The Caribbean Tourism Office recently released its Caribbean Tourism Performance Report 2017 and Outlook, showing that the number of stay-over or tourist visits to the region reached 30 million in 2017 and bringing an estimated $37 billion in total visitor spending.
Ryan Skeete, director of research and IT at the organisation, presented the findings February 15, 2018, at CTO Headquarters, Warrens, St. Michael, Barbados.
In the wake of the recent hurricane devastation suffered by the Caribbean, Grenada is supporting calls made by Barbados for a new vulnerability index to determine the region’s eligibility for concessional aid.
Immediately following the passage of Hurricane Maria last month, Prime Minister Freundel Stuart had appealed directly to the international community for such support, saying “we are vulnerable countries in this region, and assessing us on the basis of how our economies are doing at any particular time is misleading because all of our gains can be wiped out in a few hours by a serious hurricane as is now the case with Dominica; as was the case some years ago with Grenada, Jamaica and others.
“Therefore, when we talk about vulnerability and the use of a vulnerability index to determine our eligibility for concessional aid, that is what we are talking about and Hurricane Maria makes the point more eloquently than any of us could have made it,” he said at the time.
In echoing pretty much the same sentiment last night, Grenada’s minister of tourism Clarice Modeste-Curwen told the opening of the Caribbean Tourism Organisation’s State of the Tourism Industry Conference at the Grenada Radisson Hotel that the recent spate of superstorms – including Irma, which wreaked havoc on Anguilla, Barbuda, the British Virgin Islands and St Martin -– was proof enough that the threat of global warming is real.
In any assessment of the performance of the regional integration movement, the positive elements must be considered. And integration must never be measured solely on trade as there was much more that was happening in other spheres such as in functional cooperation and in crime and security, Caribbean Community (CARICOM) Secretary-General, Ambassador Irwin LaRocque said Monday at the CARICOM Secretariat.
He was at the time responding to questions at a press conference that preceded the Twenty-Eighth Intersessional Meeting of the Conference of Heads of Government of CARICOM which will be held Thursday and Friday at the Marriott Hotel, Georgetown, Guyana, under the Chairmanship of His Excellency David Granger, President of Guyana.
The Secretary-General said that integration was working even though there was always room for improvement.
“Can you imagine if there were no CARICOM? Things that we take for granted in our everyday lives… like CXC… that’s CARICOM at work. The fact that more than ninety-nine per cent of our goods is traded freely within our Region – that’s CARICOM at work. The fact that we can have a concerted effort at talking about correspondent banking,…can you imagine if Guyana went alone or Saint Lucia went alone to talk …about correspondent banking? The fact that we have been able to successfully addressing the issue HIV/AIDS collectively; the fact that we have become the first region in the world to eliminate measles and the fact that we have a Community response at the time of disaster… The fact that we are able to present our concerns on climate change collectively.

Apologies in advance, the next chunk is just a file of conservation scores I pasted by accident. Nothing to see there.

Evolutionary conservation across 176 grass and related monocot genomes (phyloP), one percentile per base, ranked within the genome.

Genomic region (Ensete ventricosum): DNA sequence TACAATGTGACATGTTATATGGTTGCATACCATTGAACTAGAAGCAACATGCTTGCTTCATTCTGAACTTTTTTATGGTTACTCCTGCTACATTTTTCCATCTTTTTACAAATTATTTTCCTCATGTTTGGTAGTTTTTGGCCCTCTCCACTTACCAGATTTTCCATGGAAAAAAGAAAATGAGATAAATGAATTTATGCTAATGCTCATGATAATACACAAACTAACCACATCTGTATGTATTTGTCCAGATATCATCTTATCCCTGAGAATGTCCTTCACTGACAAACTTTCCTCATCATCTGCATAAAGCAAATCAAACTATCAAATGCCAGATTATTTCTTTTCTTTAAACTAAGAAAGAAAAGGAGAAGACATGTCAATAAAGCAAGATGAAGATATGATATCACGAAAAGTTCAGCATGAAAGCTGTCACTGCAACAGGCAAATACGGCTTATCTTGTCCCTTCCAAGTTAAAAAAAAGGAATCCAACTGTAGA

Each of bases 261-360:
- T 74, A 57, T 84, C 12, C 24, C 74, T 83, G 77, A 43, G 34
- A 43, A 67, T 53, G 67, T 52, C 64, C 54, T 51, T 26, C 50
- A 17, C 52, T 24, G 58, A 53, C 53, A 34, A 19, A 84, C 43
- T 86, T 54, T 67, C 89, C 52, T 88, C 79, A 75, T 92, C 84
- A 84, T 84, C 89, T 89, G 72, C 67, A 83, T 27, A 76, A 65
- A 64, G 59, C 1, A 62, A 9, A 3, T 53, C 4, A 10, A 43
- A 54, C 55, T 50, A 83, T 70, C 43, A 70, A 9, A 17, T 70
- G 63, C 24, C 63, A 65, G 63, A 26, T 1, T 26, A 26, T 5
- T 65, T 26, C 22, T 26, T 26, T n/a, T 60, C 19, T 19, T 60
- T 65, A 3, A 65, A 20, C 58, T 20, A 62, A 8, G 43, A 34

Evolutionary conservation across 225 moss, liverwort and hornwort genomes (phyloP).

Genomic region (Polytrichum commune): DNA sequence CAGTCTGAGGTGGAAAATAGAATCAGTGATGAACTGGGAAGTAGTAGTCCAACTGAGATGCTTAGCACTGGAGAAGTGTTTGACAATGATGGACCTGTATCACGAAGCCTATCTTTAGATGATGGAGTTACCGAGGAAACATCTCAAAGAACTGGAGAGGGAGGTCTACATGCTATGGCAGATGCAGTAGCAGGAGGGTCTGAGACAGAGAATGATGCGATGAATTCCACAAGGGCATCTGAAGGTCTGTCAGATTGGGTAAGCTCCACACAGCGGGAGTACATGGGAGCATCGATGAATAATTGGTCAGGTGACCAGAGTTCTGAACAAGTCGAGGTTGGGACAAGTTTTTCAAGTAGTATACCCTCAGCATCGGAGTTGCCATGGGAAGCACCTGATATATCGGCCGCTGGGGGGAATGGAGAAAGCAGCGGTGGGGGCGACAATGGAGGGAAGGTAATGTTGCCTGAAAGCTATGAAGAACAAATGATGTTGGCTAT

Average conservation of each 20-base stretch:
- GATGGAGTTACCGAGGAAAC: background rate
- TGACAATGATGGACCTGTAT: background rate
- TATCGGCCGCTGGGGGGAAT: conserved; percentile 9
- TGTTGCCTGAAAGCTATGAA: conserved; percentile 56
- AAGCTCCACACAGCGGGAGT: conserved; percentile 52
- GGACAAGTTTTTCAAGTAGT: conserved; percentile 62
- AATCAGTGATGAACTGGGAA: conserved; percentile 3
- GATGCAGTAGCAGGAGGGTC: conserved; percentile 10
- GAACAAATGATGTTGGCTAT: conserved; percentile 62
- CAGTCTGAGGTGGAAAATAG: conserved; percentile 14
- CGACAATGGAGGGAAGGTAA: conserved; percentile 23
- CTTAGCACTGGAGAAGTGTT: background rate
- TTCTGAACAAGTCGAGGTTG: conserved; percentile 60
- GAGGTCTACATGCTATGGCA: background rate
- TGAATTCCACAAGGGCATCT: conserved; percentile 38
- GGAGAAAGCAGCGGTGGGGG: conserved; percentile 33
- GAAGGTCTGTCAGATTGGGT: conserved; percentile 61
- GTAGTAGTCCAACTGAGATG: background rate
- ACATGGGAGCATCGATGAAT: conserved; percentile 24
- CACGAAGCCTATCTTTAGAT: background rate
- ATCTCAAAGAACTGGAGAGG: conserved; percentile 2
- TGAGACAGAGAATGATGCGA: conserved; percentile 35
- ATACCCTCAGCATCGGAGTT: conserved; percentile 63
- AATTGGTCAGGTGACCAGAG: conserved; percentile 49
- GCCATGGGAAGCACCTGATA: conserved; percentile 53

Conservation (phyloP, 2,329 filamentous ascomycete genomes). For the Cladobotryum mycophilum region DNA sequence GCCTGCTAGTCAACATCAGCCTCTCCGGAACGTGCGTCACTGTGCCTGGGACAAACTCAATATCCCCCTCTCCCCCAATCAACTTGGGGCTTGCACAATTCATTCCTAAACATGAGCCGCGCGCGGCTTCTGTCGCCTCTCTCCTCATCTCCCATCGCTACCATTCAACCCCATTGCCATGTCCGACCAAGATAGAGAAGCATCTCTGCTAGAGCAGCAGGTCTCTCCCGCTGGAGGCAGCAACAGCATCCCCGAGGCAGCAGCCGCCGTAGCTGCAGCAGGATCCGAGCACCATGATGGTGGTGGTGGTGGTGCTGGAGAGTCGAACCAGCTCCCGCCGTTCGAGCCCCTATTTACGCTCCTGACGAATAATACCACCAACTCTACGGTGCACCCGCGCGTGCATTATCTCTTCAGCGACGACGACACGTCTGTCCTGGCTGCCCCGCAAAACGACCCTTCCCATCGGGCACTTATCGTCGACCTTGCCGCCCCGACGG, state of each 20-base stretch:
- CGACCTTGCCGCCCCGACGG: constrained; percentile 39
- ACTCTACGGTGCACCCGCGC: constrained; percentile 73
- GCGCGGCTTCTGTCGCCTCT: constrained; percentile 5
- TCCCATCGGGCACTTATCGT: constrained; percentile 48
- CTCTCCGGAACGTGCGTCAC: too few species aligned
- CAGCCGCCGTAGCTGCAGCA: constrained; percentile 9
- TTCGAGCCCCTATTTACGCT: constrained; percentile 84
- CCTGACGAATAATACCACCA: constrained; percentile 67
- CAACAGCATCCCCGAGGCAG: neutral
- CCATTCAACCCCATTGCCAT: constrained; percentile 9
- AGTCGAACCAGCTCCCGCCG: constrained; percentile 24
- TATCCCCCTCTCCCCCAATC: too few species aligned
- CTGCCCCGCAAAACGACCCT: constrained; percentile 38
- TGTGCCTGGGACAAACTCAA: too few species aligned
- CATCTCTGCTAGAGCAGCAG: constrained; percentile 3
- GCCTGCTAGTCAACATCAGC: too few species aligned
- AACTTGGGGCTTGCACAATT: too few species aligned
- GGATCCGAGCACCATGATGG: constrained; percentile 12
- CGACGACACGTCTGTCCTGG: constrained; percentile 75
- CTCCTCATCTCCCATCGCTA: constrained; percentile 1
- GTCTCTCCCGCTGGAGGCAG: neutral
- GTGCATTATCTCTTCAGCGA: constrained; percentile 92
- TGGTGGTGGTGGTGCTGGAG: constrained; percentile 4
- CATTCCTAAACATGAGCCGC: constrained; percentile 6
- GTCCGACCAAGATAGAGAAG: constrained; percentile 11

“There always is room for improvement… By and large, I am satisfied. There are some frustrations that we hear of and we experience in terms of the pace. But as one Prime Minister always says: we are not going to a point; we are on a journey. Development, as is integration is a journey and once your journey is going in the right direction and you are always improving on what you have and building a sense of Community which I think we really do have, I think we are on the right track; we are going in the right direction. We are carrying everybody with us; no one is being left behind We are building a sense of community and carrying everyone with us. Despite what you may hear … (integration) is working,” the Secretary-General said.
We hope you will find these details helpful. We implore you not to panic,” the tourism organisations said.
The spread of the Zika virus in the Americas, with Brazil as the epicentre, and the possible though not yet proven accompanying link to microcephaly has, understandably, caused concern. The Level 2 alert issued by the United States Centers for Disease Control and Prevention (CDC) has created doubt among some potential travellers to the Caribbean as to whether or not their health is at risk and whether or not they should continue with their travel plans.
About the Caribbean Tourism Organization
The Caribbean Tourism Organization (CTO), with headquarters in Barbados and offices in New York and London, is the Caribbean’s tourism development agency comprising membership of over 30 countries and territories including Dutch, English, French and Spanish, as well as a myriad of private sector allied members. The CTO’s vision is to position the Caribbean as the most desirable, year round, warm weather destination, and its purpose is Leading Sustainable Tourism – One Sea, One Voice, One Caribbean.